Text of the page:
In last week’s blog I mentioned my experiences with the HydroWave during the Bassmaster Elite tournament at Wheeler and said I’d delve into the details of HydroWave usage this week.
After Wheeler, I participated in a TH Marine media event. The HydroWave, which is now under TH Marine ownership, was a big topic of discussion among the writers at Guntersville. It always draws a lot of questions from anglers when I’m doing seminars. Perhaps I can answer some of those questions here.
I’ve been involved with HydroWave from the beginning and have seen what it can do for my fishing. Like all fishing equipment, the technology has improved substantially each year.
But don’t assume it’s a “fish call” that drives bass wild. It’s not going to draw every fish to your lure or make them bite every time. What it does – and I’ve seen it happen many times – is manipulate the mood and activity of baitfish and bass when used in the appropriate situation. When you get baitfish and bass riled, good things happen.
How does it do it?
The HydroWave uses actual sound patterns recorded of baitfish and/or bass feeding on bait and emits those recordings through a speaker strapped to the trolling motor head. There are several sound patterns, each one designed for specific situations. It’s up to the angler to assess the conditions and choose the appropriate pattern.
I run my unit every minute I’m fishing, but I always preset the sounds to match conditions beforehand. I consider weather, seasonal pattern, water clarity and the forage base on that lake. It’s similar to how I choose a lure, lure colors and how I present them. Match the hatch, you know?
The objective is to create a natural sound for the underwater world to activate fish. The sounds emulate nervous baitfish or bass feeding on baitfish.
There are settings for shad, crawfish, shiners and blue herring in different scenarios. For example, you can run one for deep baitfish, baitfish in lily pads, shad spawn, bluegill spawn crawfish on rocks and many more.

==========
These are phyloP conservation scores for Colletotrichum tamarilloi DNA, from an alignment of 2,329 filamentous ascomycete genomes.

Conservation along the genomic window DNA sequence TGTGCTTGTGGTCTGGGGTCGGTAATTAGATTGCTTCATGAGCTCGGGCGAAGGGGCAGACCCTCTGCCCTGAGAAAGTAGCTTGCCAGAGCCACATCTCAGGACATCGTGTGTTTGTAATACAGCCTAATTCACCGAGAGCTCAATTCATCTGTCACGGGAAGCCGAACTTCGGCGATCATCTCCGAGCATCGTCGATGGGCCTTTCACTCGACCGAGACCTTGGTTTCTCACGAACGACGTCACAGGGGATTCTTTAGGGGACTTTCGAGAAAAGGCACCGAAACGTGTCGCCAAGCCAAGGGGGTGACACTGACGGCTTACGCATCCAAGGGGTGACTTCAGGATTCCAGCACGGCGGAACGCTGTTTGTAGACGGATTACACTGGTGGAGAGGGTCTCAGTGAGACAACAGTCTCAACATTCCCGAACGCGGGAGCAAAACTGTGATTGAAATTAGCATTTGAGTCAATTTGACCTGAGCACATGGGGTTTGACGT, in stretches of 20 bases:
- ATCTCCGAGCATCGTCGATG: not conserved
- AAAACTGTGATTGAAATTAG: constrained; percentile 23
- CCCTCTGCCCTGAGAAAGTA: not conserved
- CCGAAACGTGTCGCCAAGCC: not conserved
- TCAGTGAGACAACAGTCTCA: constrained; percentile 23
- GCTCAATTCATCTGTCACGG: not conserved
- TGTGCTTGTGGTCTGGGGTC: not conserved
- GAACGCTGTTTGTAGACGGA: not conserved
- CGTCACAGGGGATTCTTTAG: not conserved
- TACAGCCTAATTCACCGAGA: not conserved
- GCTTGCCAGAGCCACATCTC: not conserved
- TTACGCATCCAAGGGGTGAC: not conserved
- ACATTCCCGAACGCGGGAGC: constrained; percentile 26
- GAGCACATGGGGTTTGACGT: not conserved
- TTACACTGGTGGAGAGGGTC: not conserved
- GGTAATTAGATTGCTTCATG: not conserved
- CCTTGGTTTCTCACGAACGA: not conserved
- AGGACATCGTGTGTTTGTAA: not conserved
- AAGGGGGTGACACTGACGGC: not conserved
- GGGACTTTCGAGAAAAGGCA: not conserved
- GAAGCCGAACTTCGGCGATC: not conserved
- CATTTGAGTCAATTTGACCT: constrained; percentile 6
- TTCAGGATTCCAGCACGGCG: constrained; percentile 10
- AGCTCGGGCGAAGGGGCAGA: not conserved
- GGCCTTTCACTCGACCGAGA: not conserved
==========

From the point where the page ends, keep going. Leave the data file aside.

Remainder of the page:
The company is constantly updating and adding new sounds. They are recorded in lakes around the country under specific conditions to get the precise natural sounds.
I choose a sound pattern that matches the conditions. If there is wind and cloud cover and conditions are conducive for active bass, I will run a more aggressive pattern. If it’s slick and sunny, I will opt for subtle, low key finesse sound mixes. If I’m fishing ledges, I will use the deep baitfish pattern.
One mistake anglers make is they think louder is better, but that’s not the case. Sound travels farther than you think underwater, so I rarely go higher than 60 percent on the sound, and that’s only when there is a lot of wind and underwater background noise. Most of the time I’m at 20 percent volume.
I’m not trying to get every bass or baitfish in the lake to hear my sounds, just those within close proximity of where I’m fishing.
I often run my sound patterns on a delay, meaning the sound will turn on and off in 30-second intervals. Imagine bass sitting on a point or in brush piles with baitfish around. When that sound goes off, the bait gets nervous and the bass start chasing. That’s what can trigger the bite because it replicates what goes on in nature.
I’m not the only believer, as most Elite anglers are using them and they’re not getting paid to endorse it. They’re constantly sharing stories about their experiences.
Again, the HydroWave is just a tool like anything else used in fishing. When used properly and under the right conditions, you can activate fish or keep them active for longer periods. And the more you use it, the more confidence you will gain in what works best for you.
Remember, it’s all about the attitude!